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Braids are a protective style that Black women have relied on for years. It’s an especially convenient style because it does not require damaging style tools that use heat. For this reason, many were left perplexed after footage of a stylist issuing a stern warning to her natural and relaxed clientele that their appointments will be canceled or if they show up to with hair that is not blown out and pressed.

In the video, the stylist, who was conducting a hair braiding class at the time the video was filmed, uses a child model to demonstrate to both students and her clients how people should and should not show up to her salon to get their hair braided.

“If your hair is natural, you need to make sure your ends is stretched out like this,” the braider says while focusing the camera on a portion of the child’s hair that is blown out and pressed. “After you blow out your hair, you need to go over your ends with a flat iron.”

She went on to explain that if clients do not show up with flat-ironed hair, they will either have their appointments canceled or they will be charged an additional thirty to forty dollars, with the price varying by ten dollars between relaxed and natural clients.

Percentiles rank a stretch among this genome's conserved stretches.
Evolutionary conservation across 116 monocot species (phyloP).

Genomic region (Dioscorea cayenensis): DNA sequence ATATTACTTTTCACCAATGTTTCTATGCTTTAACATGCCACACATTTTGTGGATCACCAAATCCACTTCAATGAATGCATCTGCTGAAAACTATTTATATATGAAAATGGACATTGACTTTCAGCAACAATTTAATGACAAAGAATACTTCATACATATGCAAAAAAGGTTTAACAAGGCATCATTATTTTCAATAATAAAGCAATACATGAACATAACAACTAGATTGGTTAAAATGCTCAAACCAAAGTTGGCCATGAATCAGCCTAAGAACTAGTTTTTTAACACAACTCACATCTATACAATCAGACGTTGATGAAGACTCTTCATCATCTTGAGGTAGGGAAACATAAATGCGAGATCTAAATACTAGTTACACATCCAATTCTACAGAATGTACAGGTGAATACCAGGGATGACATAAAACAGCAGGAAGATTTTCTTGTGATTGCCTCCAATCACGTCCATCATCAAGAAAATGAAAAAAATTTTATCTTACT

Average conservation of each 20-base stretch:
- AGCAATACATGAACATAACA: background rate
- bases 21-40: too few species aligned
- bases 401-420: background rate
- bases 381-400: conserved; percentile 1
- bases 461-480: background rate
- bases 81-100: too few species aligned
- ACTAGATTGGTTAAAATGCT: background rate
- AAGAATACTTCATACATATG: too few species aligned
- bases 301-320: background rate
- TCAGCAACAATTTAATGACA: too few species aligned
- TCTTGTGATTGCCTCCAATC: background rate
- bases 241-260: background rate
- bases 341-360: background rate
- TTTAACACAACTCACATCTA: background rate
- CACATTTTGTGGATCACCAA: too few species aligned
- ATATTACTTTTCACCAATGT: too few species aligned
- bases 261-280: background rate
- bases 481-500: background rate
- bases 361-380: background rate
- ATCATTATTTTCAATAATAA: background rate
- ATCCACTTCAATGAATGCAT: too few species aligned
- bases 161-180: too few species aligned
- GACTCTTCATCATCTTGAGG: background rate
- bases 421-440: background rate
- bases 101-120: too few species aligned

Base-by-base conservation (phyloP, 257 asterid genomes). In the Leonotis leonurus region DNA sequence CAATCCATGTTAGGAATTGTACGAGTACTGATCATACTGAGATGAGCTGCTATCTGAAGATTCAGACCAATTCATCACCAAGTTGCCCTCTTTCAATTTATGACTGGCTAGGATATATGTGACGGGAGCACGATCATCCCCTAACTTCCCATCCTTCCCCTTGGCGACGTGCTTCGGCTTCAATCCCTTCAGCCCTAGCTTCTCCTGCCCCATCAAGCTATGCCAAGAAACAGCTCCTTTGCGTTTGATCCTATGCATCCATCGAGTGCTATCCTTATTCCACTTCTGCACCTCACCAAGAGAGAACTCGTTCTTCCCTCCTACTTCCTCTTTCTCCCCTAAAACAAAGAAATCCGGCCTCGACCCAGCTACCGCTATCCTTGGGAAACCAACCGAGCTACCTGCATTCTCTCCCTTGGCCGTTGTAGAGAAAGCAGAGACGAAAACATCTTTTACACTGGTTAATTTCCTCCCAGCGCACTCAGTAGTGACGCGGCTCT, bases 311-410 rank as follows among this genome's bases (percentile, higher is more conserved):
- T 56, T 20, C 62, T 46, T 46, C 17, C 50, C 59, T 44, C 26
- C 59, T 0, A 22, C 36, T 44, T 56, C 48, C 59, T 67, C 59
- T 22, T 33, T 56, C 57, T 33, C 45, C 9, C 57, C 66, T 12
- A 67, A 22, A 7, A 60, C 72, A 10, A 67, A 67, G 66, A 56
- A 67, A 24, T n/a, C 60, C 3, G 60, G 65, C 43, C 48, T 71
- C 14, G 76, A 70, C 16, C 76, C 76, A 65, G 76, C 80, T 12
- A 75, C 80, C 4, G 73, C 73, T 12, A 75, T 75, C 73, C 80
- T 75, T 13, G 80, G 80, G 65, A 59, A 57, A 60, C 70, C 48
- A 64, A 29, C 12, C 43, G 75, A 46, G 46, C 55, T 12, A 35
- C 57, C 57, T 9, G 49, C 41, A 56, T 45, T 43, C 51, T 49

“If you come and your hair is natural like this and your ends is not like this, then guess what, we will have to reschedule or if you really need your hair done, we will do it, but there will be an inconvenience fee,” she goes on. “There will be a fifteen dollar inconvenience fee on top of the twenty-five dollar blow-out and press fee. It’s twenty-five dollars if you’re natural.”

Many hair braiders expect clients to arrive at appointments with already washed and conditioned hair. While it’s not a concept that all clients readily embrace, it’s not uncommon. However, the idea that some stylists, such as the one in the video, are now also requiring that clients blow out and press their hair, is utterly ridiculous. For one, blow-outs and presses are not actually necessary for braids. Additionally, having to do so almost defeats the purpose of getting a protective style in the first place.

What is the most outlandish thing a stylist has asked you to do? How did you respond?

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